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Book
xii, 269 p. : ill. ; 24 cm.
  • The future according to the past : future library issues in historical perspective / Stanley Chodorow
  • The emergence of digital scholarship : new models for librarians, scholars, and publishers / John Unsworth
  • Information technology and teaching : are they friends or foes? / Richard A. Detweiler
  • Document delivery in the digital library / C. Lee Jones
  • Climb every mountain : developing organizational capacity for the realization of digital libraries / Winston Tabb
  • The research library as publisher : new roles in a new environment for scholarly communication / Carol A. Mandel
  • Copyright in the United States and Japan : storming the barriers to access / Paula Kaufman
  • Reading and interactivity in the digital library : creating an experience that transcends paper / Catherine C. Marshall
  • JSTOR : offering access to an archives of scholarly journal literature / Kevin M. Guthrie
  • The continuing evolution of the University of Virginia Library's digital initiatives / Karin Wittenborg
  • Digitization and change in mathematics scholarship / Sarah E. Thomas
  • Realities and choices for academic libraries in a networked world / Betty G. Bengtson
  • Creating the digital library : the importance of faculty collaboration / James G. Neal
  • Collections in the digital library / Abby Smith
  • Library space in the digital age / Nicholas C. Burckel
  • The place of libraries in a digital age / David M. Levy.
The influence of digital technology on higher education libraries is discussed by recognised experts. The Kanazawa institute of Technology is Japan's largest institution of higher education specialising in engineering and technology. It is a world leader and collaborator in electronic initiatives, often in the forefront of systems design and telecommunications advancement. It is also the site of an annual symposium series on digital library development. The authors have pulled together an International cadre of leading thinkers and experimenters, all of whom have participated in these symposia, to provide their considered opinions concerning the influence of digital technology on teaching and learning in general, and the role of the library in the educational enterprise in particular. Their contributions have, in turn, been arranged into four thematic groupings, which range from envisioning the future, and facing major challenges, to creating projects and programmes, and developing digital libraries. An informative read for anyone involved in higher education.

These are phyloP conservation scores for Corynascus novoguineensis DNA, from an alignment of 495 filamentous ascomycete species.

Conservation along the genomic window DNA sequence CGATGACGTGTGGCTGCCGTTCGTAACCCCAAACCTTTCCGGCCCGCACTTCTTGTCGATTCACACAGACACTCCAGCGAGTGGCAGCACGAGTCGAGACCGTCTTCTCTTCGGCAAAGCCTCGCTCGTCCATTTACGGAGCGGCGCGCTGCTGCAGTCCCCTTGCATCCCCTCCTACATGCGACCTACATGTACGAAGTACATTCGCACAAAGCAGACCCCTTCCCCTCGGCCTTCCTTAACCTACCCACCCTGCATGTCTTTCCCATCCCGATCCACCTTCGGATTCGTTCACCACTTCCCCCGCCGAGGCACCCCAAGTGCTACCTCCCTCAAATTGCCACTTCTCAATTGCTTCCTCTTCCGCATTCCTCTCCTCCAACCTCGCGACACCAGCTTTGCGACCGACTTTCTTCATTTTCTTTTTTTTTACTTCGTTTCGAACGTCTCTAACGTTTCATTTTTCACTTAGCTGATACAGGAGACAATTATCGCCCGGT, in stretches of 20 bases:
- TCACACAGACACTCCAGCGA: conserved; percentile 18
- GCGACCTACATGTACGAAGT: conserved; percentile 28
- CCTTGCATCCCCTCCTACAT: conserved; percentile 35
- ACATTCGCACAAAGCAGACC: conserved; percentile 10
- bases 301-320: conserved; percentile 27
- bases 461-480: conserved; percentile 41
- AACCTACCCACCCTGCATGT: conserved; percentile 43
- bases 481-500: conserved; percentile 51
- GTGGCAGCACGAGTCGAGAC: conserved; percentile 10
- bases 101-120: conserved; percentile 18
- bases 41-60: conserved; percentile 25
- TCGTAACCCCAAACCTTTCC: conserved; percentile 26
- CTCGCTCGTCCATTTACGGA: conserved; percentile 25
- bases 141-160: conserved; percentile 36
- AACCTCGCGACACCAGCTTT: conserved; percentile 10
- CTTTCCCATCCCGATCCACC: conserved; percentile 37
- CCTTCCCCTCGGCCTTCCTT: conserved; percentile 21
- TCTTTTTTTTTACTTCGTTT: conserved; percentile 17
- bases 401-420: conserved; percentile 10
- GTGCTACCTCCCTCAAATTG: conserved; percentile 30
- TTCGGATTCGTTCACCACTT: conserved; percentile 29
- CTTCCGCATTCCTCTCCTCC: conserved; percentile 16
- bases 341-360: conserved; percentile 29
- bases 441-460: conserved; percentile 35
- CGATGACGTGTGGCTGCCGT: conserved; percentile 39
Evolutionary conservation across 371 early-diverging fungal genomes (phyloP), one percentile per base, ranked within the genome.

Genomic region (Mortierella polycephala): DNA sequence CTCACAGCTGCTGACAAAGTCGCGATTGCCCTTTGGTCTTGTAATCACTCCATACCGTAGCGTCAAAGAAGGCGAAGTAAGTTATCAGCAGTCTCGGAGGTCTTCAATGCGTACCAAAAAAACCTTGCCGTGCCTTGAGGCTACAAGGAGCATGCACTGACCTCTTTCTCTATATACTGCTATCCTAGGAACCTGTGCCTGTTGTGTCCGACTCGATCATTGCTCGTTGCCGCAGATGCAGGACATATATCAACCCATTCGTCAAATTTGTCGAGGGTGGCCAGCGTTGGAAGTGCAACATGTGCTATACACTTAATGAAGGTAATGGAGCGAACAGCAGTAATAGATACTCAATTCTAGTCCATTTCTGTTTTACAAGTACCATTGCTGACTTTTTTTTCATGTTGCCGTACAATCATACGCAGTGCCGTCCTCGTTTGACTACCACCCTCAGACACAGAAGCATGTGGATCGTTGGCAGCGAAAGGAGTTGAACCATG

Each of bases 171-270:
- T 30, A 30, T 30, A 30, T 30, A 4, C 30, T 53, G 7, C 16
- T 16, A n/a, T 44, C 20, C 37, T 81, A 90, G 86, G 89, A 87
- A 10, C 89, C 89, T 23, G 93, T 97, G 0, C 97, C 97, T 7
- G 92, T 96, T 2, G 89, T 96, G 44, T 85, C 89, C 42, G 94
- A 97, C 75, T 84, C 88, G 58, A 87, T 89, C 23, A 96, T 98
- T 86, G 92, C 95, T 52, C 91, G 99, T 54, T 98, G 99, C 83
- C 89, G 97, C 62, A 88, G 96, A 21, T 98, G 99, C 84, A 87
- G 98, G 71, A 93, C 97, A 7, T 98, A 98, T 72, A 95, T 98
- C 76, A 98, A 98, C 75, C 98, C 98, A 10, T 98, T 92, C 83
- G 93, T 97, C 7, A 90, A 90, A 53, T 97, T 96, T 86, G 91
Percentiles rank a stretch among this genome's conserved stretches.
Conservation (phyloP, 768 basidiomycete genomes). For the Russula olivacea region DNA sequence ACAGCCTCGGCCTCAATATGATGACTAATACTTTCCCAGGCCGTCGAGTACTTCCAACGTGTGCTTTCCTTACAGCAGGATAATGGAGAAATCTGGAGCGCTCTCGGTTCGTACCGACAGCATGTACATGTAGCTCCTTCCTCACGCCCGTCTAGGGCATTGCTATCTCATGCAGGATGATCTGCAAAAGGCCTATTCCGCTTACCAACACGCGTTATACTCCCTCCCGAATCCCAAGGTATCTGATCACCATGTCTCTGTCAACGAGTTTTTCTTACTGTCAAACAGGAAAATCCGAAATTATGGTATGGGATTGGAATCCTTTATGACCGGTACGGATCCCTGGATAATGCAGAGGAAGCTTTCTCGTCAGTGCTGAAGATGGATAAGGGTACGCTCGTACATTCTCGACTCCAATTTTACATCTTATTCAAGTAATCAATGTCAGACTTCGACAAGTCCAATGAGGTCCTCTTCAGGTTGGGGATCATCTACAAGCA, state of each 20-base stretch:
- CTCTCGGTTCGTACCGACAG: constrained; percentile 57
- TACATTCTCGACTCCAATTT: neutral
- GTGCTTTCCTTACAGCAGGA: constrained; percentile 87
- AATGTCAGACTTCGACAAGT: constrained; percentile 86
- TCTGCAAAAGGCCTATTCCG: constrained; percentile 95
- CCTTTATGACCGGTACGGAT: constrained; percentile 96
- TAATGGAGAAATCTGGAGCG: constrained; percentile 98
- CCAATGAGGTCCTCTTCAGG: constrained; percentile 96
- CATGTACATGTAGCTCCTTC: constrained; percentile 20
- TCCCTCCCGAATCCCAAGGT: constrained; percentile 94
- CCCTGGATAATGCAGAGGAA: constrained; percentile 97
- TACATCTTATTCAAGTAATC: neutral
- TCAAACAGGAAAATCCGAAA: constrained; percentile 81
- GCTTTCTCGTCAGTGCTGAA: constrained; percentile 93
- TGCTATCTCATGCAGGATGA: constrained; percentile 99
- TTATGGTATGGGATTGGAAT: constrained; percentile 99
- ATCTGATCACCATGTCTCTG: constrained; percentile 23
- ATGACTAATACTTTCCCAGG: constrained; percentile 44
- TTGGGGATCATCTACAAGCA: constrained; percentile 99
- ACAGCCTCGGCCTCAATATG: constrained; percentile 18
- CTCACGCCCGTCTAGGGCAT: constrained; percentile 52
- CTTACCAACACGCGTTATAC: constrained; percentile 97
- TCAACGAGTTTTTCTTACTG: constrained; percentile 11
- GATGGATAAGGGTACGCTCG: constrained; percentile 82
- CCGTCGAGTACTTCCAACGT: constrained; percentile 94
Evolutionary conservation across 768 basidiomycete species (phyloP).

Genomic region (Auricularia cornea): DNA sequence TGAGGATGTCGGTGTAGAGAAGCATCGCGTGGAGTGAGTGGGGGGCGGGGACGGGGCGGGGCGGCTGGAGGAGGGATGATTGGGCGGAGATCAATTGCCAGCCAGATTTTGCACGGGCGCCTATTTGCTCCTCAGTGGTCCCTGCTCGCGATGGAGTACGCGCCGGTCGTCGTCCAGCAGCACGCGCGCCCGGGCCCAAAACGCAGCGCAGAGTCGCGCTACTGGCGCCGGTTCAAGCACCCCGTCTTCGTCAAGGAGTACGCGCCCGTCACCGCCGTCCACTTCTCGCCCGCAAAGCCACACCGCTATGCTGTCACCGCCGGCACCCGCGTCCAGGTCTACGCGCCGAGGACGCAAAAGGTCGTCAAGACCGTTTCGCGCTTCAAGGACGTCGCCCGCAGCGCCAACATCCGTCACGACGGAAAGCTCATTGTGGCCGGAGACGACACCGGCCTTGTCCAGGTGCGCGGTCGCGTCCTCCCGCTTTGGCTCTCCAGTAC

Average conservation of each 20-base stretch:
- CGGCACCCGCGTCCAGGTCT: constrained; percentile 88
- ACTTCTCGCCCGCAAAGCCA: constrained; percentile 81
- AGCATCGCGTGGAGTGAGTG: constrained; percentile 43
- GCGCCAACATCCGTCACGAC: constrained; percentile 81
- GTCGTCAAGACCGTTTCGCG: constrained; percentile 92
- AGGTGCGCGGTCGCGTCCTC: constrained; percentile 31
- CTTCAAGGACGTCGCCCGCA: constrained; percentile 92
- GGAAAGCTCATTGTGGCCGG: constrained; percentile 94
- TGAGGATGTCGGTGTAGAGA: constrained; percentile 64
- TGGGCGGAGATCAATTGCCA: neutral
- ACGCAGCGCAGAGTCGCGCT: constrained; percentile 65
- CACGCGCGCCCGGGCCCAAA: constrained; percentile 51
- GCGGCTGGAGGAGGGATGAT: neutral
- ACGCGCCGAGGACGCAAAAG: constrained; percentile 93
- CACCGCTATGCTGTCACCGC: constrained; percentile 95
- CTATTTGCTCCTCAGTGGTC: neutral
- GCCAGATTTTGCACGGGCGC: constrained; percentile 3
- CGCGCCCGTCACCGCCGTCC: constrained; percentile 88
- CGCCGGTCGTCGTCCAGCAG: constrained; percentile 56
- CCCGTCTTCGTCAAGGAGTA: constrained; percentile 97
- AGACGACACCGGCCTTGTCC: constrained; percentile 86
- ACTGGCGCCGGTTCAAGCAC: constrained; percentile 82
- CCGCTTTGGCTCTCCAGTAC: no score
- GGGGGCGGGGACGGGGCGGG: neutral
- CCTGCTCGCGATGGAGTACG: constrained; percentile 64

(source: Nielsen Book Data)9781591582441 20160528
Green Library